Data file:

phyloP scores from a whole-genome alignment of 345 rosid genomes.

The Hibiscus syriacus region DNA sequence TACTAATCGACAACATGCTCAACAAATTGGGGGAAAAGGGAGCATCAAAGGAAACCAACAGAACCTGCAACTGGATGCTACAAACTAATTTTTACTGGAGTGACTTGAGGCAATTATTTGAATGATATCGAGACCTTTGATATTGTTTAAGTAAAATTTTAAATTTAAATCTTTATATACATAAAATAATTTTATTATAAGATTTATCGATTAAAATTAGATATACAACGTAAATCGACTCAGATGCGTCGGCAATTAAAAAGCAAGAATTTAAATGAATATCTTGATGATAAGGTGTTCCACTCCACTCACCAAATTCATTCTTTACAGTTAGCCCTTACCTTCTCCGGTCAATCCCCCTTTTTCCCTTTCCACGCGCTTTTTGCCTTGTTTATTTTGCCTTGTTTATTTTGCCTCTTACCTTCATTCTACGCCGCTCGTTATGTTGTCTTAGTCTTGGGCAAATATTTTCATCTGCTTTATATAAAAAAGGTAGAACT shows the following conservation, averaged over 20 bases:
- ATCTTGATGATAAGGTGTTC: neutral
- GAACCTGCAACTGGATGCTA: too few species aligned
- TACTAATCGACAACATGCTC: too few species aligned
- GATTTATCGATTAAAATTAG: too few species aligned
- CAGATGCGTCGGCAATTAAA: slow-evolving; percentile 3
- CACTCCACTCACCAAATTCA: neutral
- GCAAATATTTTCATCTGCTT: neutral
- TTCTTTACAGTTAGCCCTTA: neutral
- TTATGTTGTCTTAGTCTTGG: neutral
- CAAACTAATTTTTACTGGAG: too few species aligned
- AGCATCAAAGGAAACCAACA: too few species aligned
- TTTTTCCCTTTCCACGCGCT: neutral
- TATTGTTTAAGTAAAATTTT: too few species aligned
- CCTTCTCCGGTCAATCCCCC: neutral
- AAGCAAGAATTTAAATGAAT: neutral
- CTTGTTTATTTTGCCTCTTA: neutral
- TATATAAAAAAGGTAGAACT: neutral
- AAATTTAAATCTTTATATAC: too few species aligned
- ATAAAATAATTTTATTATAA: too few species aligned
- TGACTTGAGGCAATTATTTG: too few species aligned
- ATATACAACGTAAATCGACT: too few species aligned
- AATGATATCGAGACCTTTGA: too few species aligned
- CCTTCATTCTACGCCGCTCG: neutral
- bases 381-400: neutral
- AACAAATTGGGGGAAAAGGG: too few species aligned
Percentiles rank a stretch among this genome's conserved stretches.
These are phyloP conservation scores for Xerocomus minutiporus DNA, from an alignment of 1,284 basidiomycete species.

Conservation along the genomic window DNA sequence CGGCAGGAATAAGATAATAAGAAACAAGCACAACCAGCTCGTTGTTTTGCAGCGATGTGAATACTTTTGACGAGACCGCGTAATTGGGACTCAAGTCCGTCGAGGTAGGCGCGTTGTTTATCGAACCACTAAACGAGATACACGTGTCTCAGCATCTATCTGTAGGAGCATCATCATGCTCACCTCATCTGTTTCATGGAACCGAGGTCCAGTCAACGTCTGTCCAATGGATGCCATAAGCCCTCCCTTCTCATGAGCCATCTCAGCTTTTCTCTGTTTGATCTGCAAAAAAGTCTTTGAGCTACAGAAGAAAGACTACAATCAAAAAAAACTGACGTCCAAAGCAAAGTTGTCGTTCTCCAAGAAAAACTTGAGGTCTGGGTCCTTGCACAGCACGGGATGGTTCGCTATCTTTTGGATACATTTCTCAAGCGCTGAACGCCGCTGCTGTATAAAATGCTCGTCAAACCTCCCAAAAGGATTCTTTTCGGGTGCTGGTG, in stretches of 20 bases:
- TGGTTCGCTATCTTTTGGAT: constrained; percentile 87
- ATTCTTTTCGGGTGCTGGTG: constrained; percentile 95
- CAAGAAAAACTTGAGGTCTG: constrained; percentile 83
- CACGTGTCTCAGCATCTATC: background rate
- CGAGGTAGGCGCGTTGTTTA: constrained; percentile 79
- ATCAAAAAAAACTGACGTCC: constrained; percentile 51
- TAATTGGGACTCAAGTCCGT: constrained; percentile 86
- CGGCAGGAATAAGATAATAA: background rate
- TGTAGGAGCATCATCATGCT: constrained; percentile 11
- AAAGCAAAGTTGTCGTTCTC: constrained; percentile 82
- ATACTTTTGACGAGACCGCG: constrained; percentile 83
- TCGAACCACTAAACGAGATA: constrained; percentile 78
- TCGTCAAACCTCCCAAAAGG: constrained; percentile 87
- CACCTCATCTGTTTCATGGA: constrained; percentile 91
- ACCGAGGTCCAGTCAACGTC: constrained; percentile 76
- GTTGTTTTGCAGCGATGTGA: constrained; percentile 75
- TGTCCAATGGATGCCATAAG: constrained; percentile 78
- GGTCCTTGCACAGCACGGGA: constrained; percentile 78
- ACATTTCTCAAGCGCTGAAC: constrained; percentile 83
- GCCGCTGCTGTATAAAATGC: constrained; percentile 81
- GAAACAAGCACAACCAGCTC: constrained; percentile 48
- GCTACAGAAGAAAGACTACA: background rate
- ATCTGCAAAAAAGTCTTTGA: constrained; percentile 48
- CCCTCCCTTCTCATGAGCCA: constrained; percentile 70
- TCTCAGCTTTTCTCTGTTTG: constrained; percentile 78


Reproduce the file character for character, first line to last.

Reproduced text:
phyloP scores from a whole-genome alignment of 345 rosid genomes.

The Hibiscus syriacus region DNA sequence TACTAATCGACAACATGCTCAACAAATTGGGGGAAAAGGGAGCATCAAAGGAAACCAACAGAACCTGCAACTGGATGCTACAAACTAATTTTTACTGGAGTGACTTGAGGCAATTATTTGAATGATATCGAGACCTTTGATATTGTTTAAGTAAAATTTTAAATTTAAATCTTTATATACATAAAATAATTTTATTATAAGATTTATCGATTAAAATTAGATATACAACGTAAATCGACTCAGATGCGTCGGCAATTAAAAAGCAAGAATTTAAATGAATATCTTGATGATAAGGTGTTCCACTCCACTCACCAAATTCATTCTTTACAGTTAGCCCTTACCTTCTCCGGTCAATCCCCCTTTTTCCCTTTCCACGCGCTTTTTGCCTTGTTTATTTTGCCTTGTTTATTTTGCCTCTTACCTTCATTCTACGCCGCTCGTTATGTTGTCTTAGTCTTGGGCAAATATTTTCATCTGCTTTATATAAAAAAGGTAGAACT shows the following conservation, averaged over 20 bases:
- ATCTTGATGATAAGGTGTTC: neutral
- GAACCTGCAACTGGATGCTA: too few species aligned
- TACTAATCGACAACATGCTC: too few species aligned
- GATTTATCGATTAAAATTAG: too few species aligned
- CAGATGCGTCGGCAATTAAA: slow-evolving; percentile 3
- CACTCCACTCACCAAATTCA: neutral
- GCAAATATTTTCATCTGCTT: neutral
- TTCTTTACAGTTAGCCCTTA: neutral
- TTATGTTGTCTTAGTCTTGG: neutral
- CAAACTAATTTTTACTGGAG: too few species aligned
- AGCATCAAAGGAAACCAACA: too few species aligned
- TTTTTCCCTTTCCACGCGCT: neutral
- TATTGTTTAAGTAAAATTTT: too few species aligned
- CCTTCTCCGGTCAATCCCCC: neutral
- AAGCAAGAATTTAAATGAAT: neutral
- CTTGTTTATTTTGCCTCTTA: neutral
- TATATAAAAAAGGTAGAACT: neutral
- AAATTTAAATCTTTATATAC: too few species aligned
- ATAAAATAATTTTATTATAA: too few species aligned
- TGACTTGAGGCAATTATTTG: too few species aligned
- ATATACAACGTAAATCGACT: too few species aligned
- AATGATATCGAGACCTTTGA: too few species aligned
- CCTTCATTCTACGCCGCTCG: neutral
- bases 381-400: neutral
- AACAAATTGGGGGAAAAGGG: too few species aligned
Percentiles rank a stretch among this genome's conserved stretches.
These are phyloP conservation scores for Xerocomus minutiporus DNA, from an alignment of 1,284 basidiomycete species.

Conservation along the genomic window DNA sequence CGGCAGGAATAAGATAATAAGAAACAAGCACAACCAGCTCGTTGTTTTGCAGCGATGTGAATACTTTTGACGAGACCGCGTAATTGGGACTCAAGTCCGTCGAGGTAGGCGCGTTGTTTATCGAACCACTAAACGAGATACACGTGTCTCAGCATCTATCTGTAGGAGCATCATCATGCTCACCTCATCTGTTTCATGGAACCGAGGTCCAGTCAACGTCTGTCCAATGGATGCCATAAGCCCTCCCTTCTCATGAGCCATCTCAGCTTTTCTCTGTTTGATCTGCAAAAAAGTCTTTGAGCTACAGAAGAAAGACTACAATCAAAAAAAACTGACGTCCAAAGCAAAGTTGTCGTTCTCCAAGAAAAACTTGAGGTCTGGGTCCTTGCACAGCACGGGATGGTTCGCTATCTTTTGGATACATTTCTCAAGCGCTGAACGCCGCTGCTGTATAAAATGCTCGTCAAACCTCCCAAAAGGATTCTTTTCGGGTGCTGGTG, in stretches of 20 bases:
- TGGTTCGCTATCTTTTGGAT: constrained; percentile 87
- ATTCTTTTCGGGTGCTGGTG: constrained; percentile 95
- CAAGAAAAACTTGAGGTCTG: constrained; percentile 83
- CACGTGTCTCAGCATCTATC: background rate
- CGAGGTAGGCGCGTTGTTTA: constrained; percentile 79
- ATCAAAAAAAACTGACGTCC: constrained; percentile 51
- TAATTGGGACTCAAGTCCGT: constrained; percentile 86
- CGGCAGGAATAAGATAATAA: background rate
- TGTAGGAGCATCATCATGCT: constrained; percentile 11
- AAAGCAAAGTTGTCGTTCTC: constrained; percentile 82
- ATACTTTTGACGAGACCGCG: constrained; percentile 83
- TCGAACCACTAAACGAGATA: constrained; percentile 78
- TCGTCAAACCTCCCAAAAGG: constrained; percentile 87
- CACCTCATCTGTTTCATGGA: constrained; percentile 91
- ACCGAGGTCCAGTCAACGTC: constrained; percentile 76
- GTTGTTTTGCAGCGATGTGA: constrained; percentile 75
- TGTCCAATGGATGCCATAAG: constrained; percentile 78
- GGTCCTTGCACAGCACGGGA: constrained; percentile 78
- ACATTTCTCAAGCGCTGAAC: constrained; percentile 83
- GCCGCTGCTGTATAAAATGC: constrained; percentile 81
- GAAACAAGCACAACCAGCTC: constrained; percentile 48
- GCTACAGAAGAAAGACTACA: background rate
- ATCTGCAAAAAAGTCTTTGA: constrained; percentile 48
- CCCTCCCTTCTCATGAGCCA: constrained; percentile 70
- TCTCAGCTTTTCTCTGTTTG: constrained; percentile 78